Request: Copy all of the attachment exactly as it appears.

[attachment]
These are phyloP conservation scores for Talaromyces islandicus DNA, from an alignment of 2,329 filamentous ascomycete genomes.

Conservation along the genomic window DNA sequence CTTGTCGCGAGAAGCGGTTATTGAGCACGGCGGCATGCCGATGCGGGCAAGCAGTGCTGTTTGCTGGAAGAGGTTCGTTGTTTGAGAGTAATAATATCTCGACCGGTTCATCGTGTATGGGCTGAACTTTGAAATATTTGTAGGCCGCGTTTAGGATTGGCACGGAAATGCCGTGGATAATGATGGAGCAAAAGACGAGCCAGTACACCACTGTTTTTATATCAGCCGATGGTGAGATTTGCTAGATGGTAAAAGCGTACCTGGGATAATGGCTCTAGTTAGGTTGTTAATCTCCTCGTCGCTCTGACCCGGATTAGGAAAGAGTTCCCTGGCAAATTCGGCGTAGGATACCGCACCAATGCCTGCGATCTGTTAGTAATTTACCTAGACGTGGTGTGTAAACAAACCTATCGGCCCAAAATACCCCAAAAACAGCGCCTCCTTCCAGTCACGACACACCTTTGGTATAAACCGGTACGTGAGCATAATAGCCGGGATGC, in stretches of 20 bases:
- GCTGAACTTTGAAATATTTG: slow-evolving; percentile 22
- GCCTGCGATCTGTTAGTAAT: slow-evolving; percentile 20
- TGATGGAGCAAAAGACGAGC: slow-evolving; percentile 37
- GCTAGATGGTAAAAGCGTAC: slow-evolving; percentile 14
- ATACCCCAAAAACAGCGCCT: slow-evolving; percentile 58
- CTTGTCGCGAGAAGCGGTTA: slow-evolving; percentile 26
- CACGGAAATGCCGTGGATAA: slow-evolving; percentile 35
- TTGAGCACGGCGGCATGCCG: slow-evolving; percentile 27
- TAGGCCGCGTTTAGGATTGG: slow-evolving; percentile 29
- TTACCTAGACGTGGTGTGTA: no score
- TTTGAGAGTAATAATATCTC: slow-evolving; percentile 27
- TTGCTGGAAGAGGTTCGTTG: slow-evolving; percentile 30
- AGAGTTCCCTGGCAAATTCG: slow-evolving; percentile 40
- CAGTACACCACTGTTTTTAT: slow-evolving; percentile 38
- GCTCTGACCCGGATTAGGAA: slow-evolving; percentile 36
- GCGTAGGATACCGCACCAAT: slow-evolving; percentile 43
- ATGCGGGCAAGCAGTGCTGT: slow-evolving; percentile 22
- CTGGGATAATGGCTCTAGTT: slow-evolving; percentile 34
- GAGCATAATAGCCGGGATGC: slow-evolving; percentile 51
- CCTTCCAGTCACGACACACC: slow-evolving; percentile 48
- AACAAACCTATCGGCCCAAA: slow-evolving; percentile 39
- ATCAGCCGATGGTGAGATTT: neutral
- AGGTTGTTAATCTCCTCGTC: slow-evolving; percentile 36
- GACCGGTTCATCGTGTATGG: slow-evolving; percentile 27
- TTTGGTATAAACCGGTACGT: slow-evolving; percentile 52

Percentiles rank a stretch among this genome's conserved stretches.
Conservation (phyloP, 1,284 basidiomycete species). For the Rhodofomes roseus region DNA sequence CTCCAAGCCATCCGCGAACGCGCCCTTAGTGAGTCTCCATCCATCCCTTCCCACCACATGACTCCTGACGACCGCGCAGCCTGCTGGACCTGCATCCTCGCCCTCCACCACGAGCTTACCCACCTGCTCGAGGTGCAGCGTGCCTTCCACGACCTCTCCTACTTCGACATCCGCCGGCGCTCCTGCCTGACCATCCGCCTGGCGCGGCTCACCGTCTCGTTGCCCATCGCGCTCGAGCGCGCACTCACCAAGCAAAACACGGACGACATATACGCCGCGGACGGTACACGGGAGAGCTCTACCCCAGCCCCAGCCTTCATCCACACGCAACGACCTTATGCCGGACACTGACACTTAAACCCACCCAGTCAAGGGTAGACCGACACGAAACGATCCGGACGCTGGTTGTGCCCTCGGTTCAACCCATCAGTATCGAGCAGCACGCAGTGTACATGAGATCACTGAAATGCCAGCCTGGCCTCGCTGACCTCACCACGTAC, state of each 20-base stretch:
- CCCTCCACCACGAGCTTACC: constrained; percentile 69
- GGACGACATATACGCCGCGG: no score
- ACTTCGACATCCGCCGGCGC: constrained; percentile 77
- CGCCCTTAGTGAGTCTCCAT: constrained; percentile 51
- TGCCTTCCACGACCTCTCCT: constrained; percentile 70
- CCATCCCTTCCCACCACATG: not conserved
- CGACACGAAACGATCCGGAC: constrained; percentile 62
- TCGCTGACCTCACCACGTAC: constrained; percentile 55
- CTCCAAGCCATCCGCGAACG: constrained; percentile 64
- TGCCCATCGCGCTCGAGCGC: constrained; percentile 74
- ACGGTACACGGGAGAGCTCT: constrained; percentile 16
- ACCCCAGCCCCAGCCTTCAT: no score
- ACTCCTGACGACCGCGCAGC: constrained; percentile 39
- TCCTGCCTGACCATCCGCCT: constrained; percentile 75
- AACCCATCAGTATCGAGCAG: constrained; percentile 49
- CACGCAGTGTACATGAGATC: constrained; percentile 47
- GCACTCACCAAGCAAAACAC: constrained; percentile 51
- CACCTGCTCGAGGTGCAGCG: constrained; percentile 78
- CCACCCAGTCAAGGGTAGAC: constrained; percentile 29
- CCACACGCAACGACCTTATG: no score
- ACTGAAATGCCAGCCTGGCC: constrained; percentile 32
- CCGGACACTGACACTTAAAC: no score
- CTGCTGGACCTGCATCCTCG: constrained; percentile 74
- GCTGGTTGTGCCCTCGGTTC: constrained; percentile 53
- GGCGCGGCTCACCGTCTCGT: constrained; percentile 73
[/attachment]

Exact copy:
These are phyloP conservation scores for Talaromyces islandicus DNA, from an alignment of 2,329 filamentous ascomycete genomes.

Conservation along the genomic window DNA sequence CTTGTCGCGAGAAGCGGTTATTGAGCACGGCGGCATGCCGATGCGGGCAAGCAGTGCTGTTTGCTGGAAGAGGTTCGTTGTTTGAGAGTAATAATATCTCGACCGGTTCATCGTGTATGGGCTGAACTTTGAAATATTTGTAGGCCGCGTTTAGGATTGGCACGGAAATGCCGTGGATAATGATGGAGCAAAAGACGAGCCAGTACACCACTGTTTTTATATCAGCCGATGGTGAGATTTGCTAGATGGTAAAAGCGTACCTGGGATAATGGCTCTAGTTAGGTTGTTAATCTCCTCGTCGCTCTGACCCGGATTAGGAAAGAGTTCCCTGGCAAATTCGGCGTAGGATACCGCACCAATGCCTGCGATCTGTTAGTAATTTACCTAGACGTGGTGTGTAAACAAACCTATCGGCCCAAAATACCCCAAAAACAGCGCCTCCTTCCAGTCACGACACACCTTTGGTATAAACCGGTACGTGAGCATAATAGCCGGGATGC, in stretches of 20 bases:
- GCTGAACTTTGAAATATTTG: slow-evolving; percentile 22
- GCCTGCGATCTGTTAGTAAT: slow-evolving; percentile 20
- TGATGGAGCAAAAGACGAGC: slow-evolving; percentile 37
- GCTAGATGGTAAAAGCGTAC: slow-evolving; percentile 14
- ATACCCCAAAAACAGCGCCT: slow-evolving; percentile 58
- CTTGTCGCGAGAAGCGGTTA: slow-evolving; percentile 26
- CACGGAAATGCCGTGGATAA: slow-evolving; percentile 35
- TTGAGCACGGCGGCATGCCG: slow-evolving; percentile 27
- TAGGCCGCGTTTAGGATTGG: slow-evolving; percentile 29
- TTACCTAGACGTGGTGTGTA: no score
- TTTGAGAGTAATAATATCTC: slow-evolving; percentile 27
- TTGCTGGAAGAGGTTCGTTG: slow-evolving; percentile 30
- AGAGTTCCCTGGCAAATTCG: slow-evolving; percentile 40
- CAGTACACCACTGTTTTTAT: slow-evolving; percentile 38
- GCTCTGACCCGGATTAGGAA: slow-evolving; percentile 36
- GCGTAGGATACCGCACCAAT: slow-evolving; percentile 43
- ATGCGGGCAAGCAGTGCTGT: slow-evolving; percentile 22
- CTGGGATAATGGCTCTAGTT: slow-evolving; percentile 34
- GAGCATAATAGCCGGGATGC: slow-evolving; percentile 51
- CCTTCCAGTCACGACACACC: slow-evolving; percentile 48
- AACAAACCTATCGGCCCAAA: slow-evolving; percentile 39
- ATCAGCCGATGGTGAGATTT: neutral
- AGGTTGTTAATCTCCTCGTC: slow-evolving; percentile 36
- GACCGGTTCATCGTGTATGG: slow-evolving; percentile 27
- TTTGGTATAAACCGGTACGT: slow-evolving; percentile 52

Percentiles rank a stretch among this genome's conserved stretches.
Conservation (phyloP, 1,284 basidiomycete species). For the Rhodofomes roseus region DNA sequence CTCCAAGCCATCCGCGAACGCGCCCTTAGTGAGTCTCCATCCATCCCTTCCCACCACATGACTCCTGACGACCGCGCAGCCTGCTGGACCTGCATCCTCGCCCTCCACCACGAGCTTACCCACCTGCTCGAGGTGCAGCGTGCCTTCCACGACCTCTCCTACTTCGACATCCGCCGGCGCTCCTGCCTGACCATCCGCCTGGCGCGGCTCACCGTCTCGTTGCCCATCGCGCTCGAGCGCGCACTCACCAAGCAAAACACGGACGACATATACGCCGCGGACGGTACACGGGAGAGCTCTACCCCAGCCCCAGCCTTCATCCACACGCAACGACCTTATGCCGGACACTGACACTTAAACCCACCCAGTCAAGGGTAGACCGACACGAAACGATCCGGACGCTGGTTGTGCCCTCGGTTCAACCCATCAGTATCGAGCAGCACGCAGTGTACATGAGATCACTGAAATGCCAGCCTGGCCTCGCTGACCTCACCACGTAC, state of each 20-base stretch:
- CCCTCCACCACGAGCTTACC: constrained; percentile 69
- GGACGACATATACGCCGCGG: no score
- ACTTCGACATCCGCCGGCGC: constrained; percentile 77
- CGCCCTTAGTGAGTCTCCAT: constrained; percentile 51
- TGCCTTCCACGACCTCTCCT: constrained; percentile 70
- CCATCCCTTCCCACCACATG: not conserved
- CGACACGAAACGATCCGGAC: constrained; percentile 62
- TCGCTGACCTCACCACGTAC: constrained; percentile 55
- CTCCAAGCCATCCGCGAACG: constrained; percentile 64
- TGCCCATCGCGCTCGAGCGC: constrained; percentile 74
- ACGGTACACGGGAGAGCTCT: constrained; percentile 16
- ACCCCAGCCCCAGCCTTCAT: no score
- ACTCCTGACGACCGCGCAGC: constrained; percentile 39
- TCCTGCCTGACCATCCGCCT: constrained; percentile 75
- AACCCATCAGTATCGAGCAG: constrained; percentile 49
- CACGCAGTGTACATGAGATC: constrained; percentile 47
- GCACTCACCAAGCAAAACAC: constrained; percentile 51
- CACCTGCTCGAGGTGCAGCG: constrained; percentile 78
- CCACCCAGTCAAGGGTAGAC: constrained; percentile 29
- CCACACGCAACGACCTTATG: no score
- ACTGAAATGCCAGCCTGGCC: constrained; percentile 32
- CCGGACACTGACACTTAAAC: no score
- CTGCTGGACCTGCATCCTCG: constrained; percentile 74
- GCTGGTTGTGCCCTCGGTTC: constrained; percentile 53
- GGCGCGGCTCACCGTCTCGT: constrained; percentile 73